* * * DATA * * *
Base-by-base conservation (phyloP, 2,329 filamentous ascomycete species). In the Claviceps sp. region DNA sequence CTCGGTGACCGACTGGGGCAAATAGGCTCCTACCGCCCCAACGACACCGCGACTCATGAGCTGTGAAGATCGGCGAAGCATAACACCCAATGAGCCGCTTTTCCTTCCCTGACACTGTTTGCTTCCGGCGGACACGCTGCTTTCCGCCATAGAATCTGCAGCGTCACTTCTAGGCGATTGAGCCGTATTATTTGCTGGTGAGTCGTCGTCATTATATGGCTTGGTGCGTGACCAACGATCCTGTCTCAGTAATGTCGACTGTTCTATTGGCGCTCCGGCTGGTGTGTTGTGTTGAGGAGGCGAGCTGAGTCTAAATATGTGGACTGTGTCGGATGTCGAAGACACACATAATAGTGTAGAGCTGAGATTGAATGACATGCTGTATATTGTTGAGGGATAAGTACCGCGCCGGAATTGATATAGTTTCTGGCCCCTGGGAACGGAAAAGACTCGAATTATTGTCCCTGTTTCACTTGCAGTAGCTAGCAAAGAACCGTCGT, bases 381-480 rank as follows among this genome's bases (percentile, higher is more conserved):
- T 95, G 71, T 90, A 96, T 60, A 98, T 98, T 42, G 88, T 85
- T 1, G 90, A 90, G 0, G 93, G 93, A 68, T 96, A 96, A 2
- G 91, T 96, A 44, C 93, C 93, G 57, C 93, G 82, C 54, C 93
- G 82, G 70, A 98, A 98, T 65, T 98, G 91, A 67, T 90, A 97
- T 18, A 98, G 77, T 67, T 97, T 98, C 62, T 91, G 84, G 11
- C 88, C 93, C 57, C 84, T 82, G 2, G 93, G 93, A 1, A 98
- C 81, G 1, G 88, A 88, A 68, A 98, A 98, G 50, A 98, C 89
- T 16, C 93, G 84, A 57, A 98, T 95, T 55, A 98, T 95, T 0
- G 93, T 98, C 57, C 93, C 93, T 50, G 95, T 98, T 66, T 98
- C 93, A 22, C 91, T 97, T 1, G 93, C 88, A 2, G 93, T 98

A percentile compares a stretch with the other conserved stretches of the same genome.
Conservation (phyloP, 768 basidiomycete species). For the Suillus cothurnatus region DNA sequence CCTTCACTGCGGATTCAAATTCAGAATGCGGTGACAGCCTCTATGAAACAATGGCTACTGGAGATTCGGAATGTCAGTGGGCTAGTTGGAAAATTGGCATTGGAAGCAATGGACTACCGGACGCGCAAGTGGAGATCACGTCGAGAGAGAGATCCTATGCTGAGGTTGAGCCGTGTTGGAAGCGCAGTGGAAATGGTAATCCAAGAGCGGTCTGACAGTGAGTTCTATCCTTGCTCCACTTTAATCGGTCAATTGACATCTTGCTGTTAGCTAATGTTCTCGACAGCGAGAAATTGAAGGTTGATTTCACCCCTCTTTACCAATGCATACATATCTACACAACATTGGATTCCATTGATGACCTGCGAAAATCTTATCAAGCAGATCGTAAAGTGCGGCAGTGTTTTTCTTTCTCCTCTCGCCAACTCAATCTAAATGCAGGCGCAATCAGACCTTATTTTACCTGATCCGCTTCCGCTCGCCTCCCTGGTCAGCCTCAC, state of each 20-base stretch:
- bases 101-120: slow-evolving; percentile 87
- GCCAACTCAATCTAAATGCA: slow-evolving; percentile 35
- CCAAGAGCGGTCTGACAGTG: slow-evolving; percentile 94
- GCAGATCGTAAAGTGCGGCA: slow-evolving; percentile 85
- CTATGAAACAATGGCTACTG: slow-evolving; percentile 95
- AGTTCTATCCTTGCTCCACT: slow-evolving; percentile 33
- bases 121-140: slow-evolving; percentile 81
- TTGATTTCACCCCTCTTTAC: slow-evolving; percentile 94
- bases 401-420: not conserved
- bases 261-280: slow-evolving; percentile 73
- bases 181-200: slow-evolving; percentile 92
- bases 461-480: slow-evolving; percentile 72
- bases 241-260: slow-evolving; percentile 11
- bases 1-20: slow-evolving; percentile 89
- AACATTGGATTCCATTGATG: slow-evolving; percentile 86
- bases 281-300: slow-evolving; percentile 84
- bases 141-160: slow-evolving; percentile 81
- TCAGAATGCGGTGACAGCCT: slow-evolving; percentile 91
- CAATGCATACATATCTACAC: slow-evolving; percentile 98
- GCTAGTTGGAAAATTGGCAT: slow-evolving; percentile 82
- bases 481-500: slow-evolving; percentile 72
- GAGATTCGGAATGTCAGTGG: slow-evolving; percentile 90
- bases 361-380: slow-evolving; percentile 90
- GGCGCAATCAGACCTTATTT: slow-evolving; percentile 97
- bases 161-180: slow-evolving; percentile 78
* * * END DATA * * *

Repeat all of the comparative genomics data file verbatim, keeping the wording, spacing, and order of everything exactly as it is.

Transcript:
Base-by-base conservation (phyloP, 2,329 filamentous ascomycete species). In the Claviceps sp. region DNA sequence CTCGGTGACCGACTGGGGCAAATAGGCTCCTACCGCCCCAACGACACCGCGACTCATGAGCTGTGAAGATCGGCGAAGCATAACACCCAATGAGCCGCTTTTCCTTCCCTGACACTGTTTGCTTCCGGCGGACACGCTGCTTTCCGCCATAGAATCTGCAGCGTCACTTCTAGGCGATTGAGCCGTATTATTTGCTGGTGAGTCGTCGTCATTATATGGCTTGGTGCGTGACCAACGATCCTGTCTCAGTAATGTCGACTGTTCTATTGGCGCTCCGGCTGGTGTGTTGTGTTGAGGAGGCGAGCTGAGTCTAAATATGTGGACTGTGTCGGATGTCGAAGACACACATAATAGTGTAGAGCTGAGATTGAATGACATGCTGTATATTGTTGAGGGATAAGTACCGCGCCGGAATTGATATAGTTTCTGGCCCCTGGGAACGGAAAAGACTCGAATTATTGTCCCTGTTTCACTTGCAGTAGCTAGCAAAGAACCGTCGT, bases 381-480 rank as follows among this genome's bases (percentile, higher is more conserved):
- T 95, G 71, T 90, A 96, T 60, A 98, T 98, T 42, G 88, T 85
- T 1, G 90, A 90, G 0, G 93, G 93, A 68, T 96, A 96, A 2
- G 91, T 96, A 44, C 93, C 93, G 57, C 93, G 82, C 54, C 93
- G 82, G 70, A 98, A 98, T 65, T 98, G 91, A 67, T 90, A 97
- T 18, A 98, G 77, T 67, T 97, T 98, C 62, T 91, G 84, G 11
- C 88, C 93, C 57, C 84, T 82, G 2, G 93, G 93, A 1, A 98
- C 81, G 1, G 88, A 88, A 68, A 98, A 98, G 50, A 98, C 89
- T 16, C 93, G 84, A 57, A 98, T 95, T 55, A 98, T 95, T 0
- G 93, T 98, C 57, C 93, C 93, T 50, G 95, T 98, T 66, T 98
- C 93, A 22, C 91, T 97, T 1, G 93, C 88, A 2, G 93, T 98

A percentile compares a stretch with the other conserved stretches of the same genome.
Conservation (phyloP, 768 basidiomycete species). For the Suillus cothurnatus region DNA sequence CCTTCACTGCGGATTCAAATTCAGAATGCGGTGACAGCCTCTATGAAACAATGGCTACTGGAGATTCGGAATGTCAGTGGGCTAGTTGGAAAATTGGCATTGGAAGCAATGGACTACCGGACGCGCAAGTGGAGATCACGTCGAGAGAGAGATCCTATGCTGAGGTTGAGCCGTGTTGGAAGCGCAGTGGAAATGGTAATCCAAGAGCGGTCTGACAGTGAGTTCTATCCTTGCTCCACTTTAATCGGTCAATTGACATCTTGCTGTTAGCTAATGTTCTCGACAGCGAGAAATTGAAGGTTGATTTCACCCCTCTTTACCAATGCATACATATCTACACAACATTGGATTCCATTGATGACCTGCGAAAATCTTATCAAGCAGATCGTAAAGTGCGGCAGTGTTTTTCTTTCTCCTCTCGCCAACTCAATCTAAATGCAGGCGCAATCAGACCTTATTTTACCTGATCCGCTTCCGCTCGCCTCCCTGGTCAGCCTCAC, state of each 20-base stretch:
- bases 101-120: slow-evolving; percentile 87
- GCCAACTCAATCTAAATGCA: slow-evolving; percentile 35
- CCAAGAGCGGTCTGACAGTG: slow-evolving; percentile 94
- GCAGATCGTAAAGTGCGGCA: slow-evolving; percentile 85
- CTATGAAACAATGGCTACTG: slow-evolving; percentile 95
- AGTTCTATCCTTGCTCCACT: slow-evolving; percentile 33
- bases 121-140: slow-evolving; percentile 81
- TTGATTTCACCCCTCTTTAC: slow-evolving; percentile 94
- bases 401-420: not conserved
- bases 261-280: slow-evolving; percentile 73
- bases 181-200: slow-evolving; percentile 92
- bases 461-480: slow-evolving; percentile 72
- bases 241-260: slow-evolving; percentile 11
- bases 1-20: slow-evolving; percentile 89
- AACATTGGATTCCATTGATG: slow-evolving; percentile 86
- bases 281-300: slow-evolving; percentile 84
- bases 141-160: slow-evolving; percentile 81
- TCAGAATGCGGTGACAGCCT: slow-evolving; percentile 91
- CAATGCATACATATCTACAC: slow-evolving; percentile 98
- GCTAGTTGGAAAATTGGCAT: slow-evolving; percentile 82
- bases 481-500: slow-evolving; percentile 72
- GAGATTCGGAATGTCAGTGG: slow-evolving; percentile 90
- bases 361-380: slow-evolving; percentile 90
- GGCGCAATCAGACCTTATTT: slow-evolving; percentile 97
- bases 161-180: slow-evolving; percentile 78